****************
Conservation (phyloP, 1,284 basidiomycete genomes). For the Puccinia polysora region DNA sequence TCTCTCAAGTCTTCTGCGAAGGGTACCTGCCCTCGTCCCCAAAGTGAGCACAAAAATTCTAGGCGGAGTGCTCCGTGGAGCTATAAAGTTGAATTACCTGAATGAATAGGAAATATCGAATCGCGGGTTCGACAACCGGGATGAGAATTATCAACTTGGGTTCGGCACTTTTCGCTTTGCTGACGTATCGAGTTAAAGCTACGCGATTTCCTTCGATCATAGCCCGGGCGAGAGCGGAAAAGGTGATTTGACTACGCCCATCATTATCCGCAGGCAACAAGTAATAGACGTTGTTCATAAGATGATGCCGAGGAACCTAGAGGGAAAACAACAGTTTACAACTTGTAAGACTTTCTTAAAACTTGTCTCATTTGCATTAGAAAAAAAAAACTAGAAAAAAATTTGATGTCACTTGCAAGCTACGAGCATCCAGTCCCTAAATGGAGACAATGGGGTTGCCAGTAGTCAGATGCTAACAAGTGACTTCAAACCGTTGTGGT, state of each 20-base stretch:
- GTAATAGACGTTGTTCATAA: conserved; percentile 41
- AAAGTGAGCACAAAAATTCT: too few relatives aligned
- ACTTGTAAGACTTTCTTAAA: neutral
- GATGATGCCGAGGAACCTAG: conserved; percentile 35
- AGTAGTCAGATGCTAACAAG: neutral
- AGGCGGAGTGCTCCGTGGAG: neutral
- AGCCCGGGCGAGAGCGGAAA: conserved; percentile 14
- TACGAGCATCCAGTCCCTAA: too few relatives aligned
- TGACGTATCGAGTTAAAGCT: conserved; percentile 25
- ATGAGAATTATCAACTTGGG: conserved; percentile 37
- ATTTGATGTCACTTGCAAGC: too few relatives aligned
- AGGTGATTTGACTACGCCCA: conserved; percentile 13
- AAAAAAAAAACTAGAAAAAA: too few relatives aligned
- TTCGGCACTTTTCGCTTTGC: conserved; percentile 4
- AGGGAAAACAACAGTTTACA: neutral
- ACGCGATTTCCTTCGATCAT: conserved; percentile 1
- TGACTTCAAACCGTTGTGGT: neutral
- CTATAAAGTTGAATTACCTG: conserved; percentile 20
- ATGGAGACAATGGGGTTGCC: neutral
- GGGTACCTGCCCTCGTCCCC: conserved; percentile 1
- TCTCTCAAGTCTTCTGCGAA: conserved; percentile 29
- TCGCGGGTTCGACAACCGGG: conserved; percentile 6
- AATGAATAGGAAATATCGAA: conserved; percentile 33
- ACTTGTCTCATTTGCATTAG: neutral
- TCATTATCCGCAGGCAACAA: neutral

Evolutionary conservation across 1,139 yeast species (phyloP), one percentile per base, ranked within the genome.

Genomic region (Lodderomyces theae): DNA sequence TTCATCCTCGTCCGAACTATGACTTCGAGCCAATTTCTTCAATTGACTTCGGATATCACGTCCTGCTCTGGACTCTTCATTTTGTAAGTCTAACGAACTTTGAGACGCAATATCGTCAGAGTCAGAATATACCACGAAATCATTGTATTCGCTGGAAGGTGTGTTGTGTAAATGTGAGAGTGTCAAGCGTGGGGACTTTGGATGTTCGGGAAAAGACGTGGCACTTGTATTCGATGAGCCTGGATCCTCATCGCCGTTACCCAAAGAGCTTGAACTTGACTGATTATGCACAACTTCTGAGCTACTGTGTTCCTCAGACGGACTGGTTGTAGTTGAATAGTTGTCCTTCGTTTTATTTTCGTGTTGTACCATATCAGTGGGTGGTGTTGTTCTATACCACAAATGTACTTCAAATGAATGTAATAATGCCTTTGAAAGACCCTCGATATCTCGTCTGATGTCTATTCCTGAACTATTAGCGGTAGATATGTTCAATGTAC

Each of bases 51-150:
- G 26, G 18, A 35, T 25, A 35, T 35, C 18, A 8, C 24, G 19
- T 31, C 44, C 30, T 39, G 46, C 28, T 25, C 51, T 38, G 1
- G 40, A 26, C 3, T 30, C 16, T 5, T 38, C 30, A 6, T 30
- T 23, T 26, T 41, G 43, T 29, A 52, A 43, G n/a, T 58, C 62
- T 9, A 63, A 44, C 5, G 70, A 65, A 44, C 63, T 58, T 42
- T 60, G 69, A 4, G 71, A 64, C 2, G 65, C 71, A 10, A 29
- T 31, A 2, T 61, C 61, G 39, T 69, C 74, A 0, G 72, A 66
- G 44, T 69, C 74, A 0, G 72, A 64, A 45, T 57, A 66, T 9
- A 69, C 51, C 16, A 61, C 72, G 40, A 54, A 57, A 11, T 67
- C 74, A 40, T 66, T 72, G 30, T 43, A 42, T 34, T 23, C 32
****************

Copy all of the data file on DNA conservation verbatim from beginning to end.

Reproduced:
Conservation (phyloP, 1,284 basidiomycete genomes). For the Puccinia polysora region DNA sequence TCTCTCAAGTCTTCTGCGAAGGGTACCTGCCCTCGTCCCCAAAGTGAGCACAAAAATTCTAGGCGGAGTGCTCCGTGGAGCTATAAAGTTGAATTACCTGAATGAATAGGAAATATCGAATCGCGGGTTCGACAACCGGGATGAGAATTATCAACTTGGGTTCGGCACTTTTCGCTTTGCTGACGTATCGAGTTAAAGCTACGCGATTTCCTTCGATCATAGCCCGGGCGAGAGCGGAAAAGGTGATTTGACTACGCCCATCATTATCCGCAGGCAACAAGTAATAGACGTTGTTCATAAGATGATGCCGAGGAACCTAGAGGGAAAACAACAGTTTACAACTTGTAAGACTTTCTTAAAACTTGTCTCATTTGCATTAGAAAAAAAAAACTAGAAAAAAATTTGATGTCACTTGCAAGCTACGAGCATCCAGTCCCTAAATGGAGACAATGGGGTTGCCAGTAGTCAGATGCTAACAAGTGACTTCAAACCGTTGTGGT, state of each 20-base stretch:
- GTAATAGACGTTGTTCATAA: conserved; percentile 41
- AAAGTGAGCACAAAAATTCT: too few relatives aligned
- ACTTGTAAGACTTTCTTAAA: neutral
- GATGATGCCGAGGAACCTAG: conserved; percentile 35
- AGTAGTCAGATGCTAACAAG: neutral
- AGGCGGAGTGCTCCGTGGAG: neutral
- AGCCCGGGCGAGAGCGGAAA: conserved; percentile 14
- TACGAGCATCCAGTCCCTAA: too few relatives aligned
- TGACGTATCGAGTTAAAGCT: conserved; percentile 25
- ATGAGAATTATCAACTTGGG: conserved; percentile 37
- ATTTGATGTCACTTGCAAGC: too few relatives aligned
- AGGTGATTTGACTACGCCCA: conserved; percentile 13
- AAAAAAAAAACTAGAAAAAA: too few relatives aligned
- TTCGGCACTTTTCGCTTTGC: conserved; percentile 4
- AGGGAAAACAACAGTTTACA: neutral
- ACGCGATTTCCTTCGATCAT: conserved; percentile 1
- TGACTTCAAACCGTTGTGGT: neutral
- CTATAAAGTTGAATTACCTG: conserved; percentile 20
- ATGGAGACAATGGGGTTGCC: neutral
- GGGTACCTGCCCTCGTCCCC: conserved; percentile 1
- TCTCTCAAGTCTTCTGCGAA: conserved; percentile 29
- TCGCGGGTTCGACAACCGGG: conserved; percentile 6
- AATGAATAGGAAATATCGAA: conserved; percentile 33
- ACTTGTCTCATTTGCATTAG: neutral
- TCATTATCCGCAGGCAACAA: neutral

Evolutionary conservation across 1,139 yeast species (phyloP), one percentile per base, ranked within the genome.

Genomic region (Lodderomyces theae): DNA sequence TTCATCCTCGTCCGAACTATGACTTCGAGCCAATTTCTTCAATTGACTTCGGATATCACGTCCTGCTCTGGACTCTTCATTTTGTAAGTCTAACGAACTTTGAGACGCAATATCGTCAGAGTCAGAATATACCACGAAATCATTGTATTCGCTGGAAGGTGTGTTGTGTAAATGTGAGAGTGTCAAGCGTGGGGACTTTGGATGTTCGGGAAAAGACGTGGCACTTGTATTCGATGAGCCTGGATCCTCATCGCCGTTACCCAAAGAGCTTGAACTTGACTGATTATGCACAACTTCTGAGCTACTGTGTTCCTCAGACGGACTGGTTGTAGTTGAATAGTTGTCCTTCGTTTTATTTTCGTGTTGTACCATATCAGTGGGTGGTGTTGTTCTATACCACAAATGTACTTCAAATGAATGTAATAATGCCTTTGAAAGACCCTCGATATCTCGTCTGATGTCTATTCCTGAACTATTAGCGGTAGATATGTTCAATGTAC

Each of bases 51-150:
- G 26, G 18, A 35, T 25, A 35, T 35, C 18, A 8, C 24, G 19
- T 31, C 44, C 30, T 39, G 46, C 28, T 25, C 51, T 38, G 1
- G 40, A 26, C 3, T 30, C 16, T 5, T 38, C 30, A 6, T 30
- T 23, T 26, T 41, G 43, T 29, A 52, A 43, G n/a, T 58, C 62
- T 9, A 63, A 44, C 5, G 70, A 65, A 44, C 63, T 58, T 42
- T 60, G 69, A 4, G 71, A 64, C 2, G 65, C 71, A 10, A 29
- T 31, A 2, T 61, C 61, G 39, T 69, C 74, A 0, G 72, A 66
- G 44, T 69, C 74, A 0, G 72, A 64, A 45, T 57, A 66, T 9
- A 69, C 51, C 16, A 61, C 72, G 40, A 54, A 57, A 11, T 67
- C 74, A 40, T 66, T 72, G 30, T 43, A 42, T 34, T 23, C 32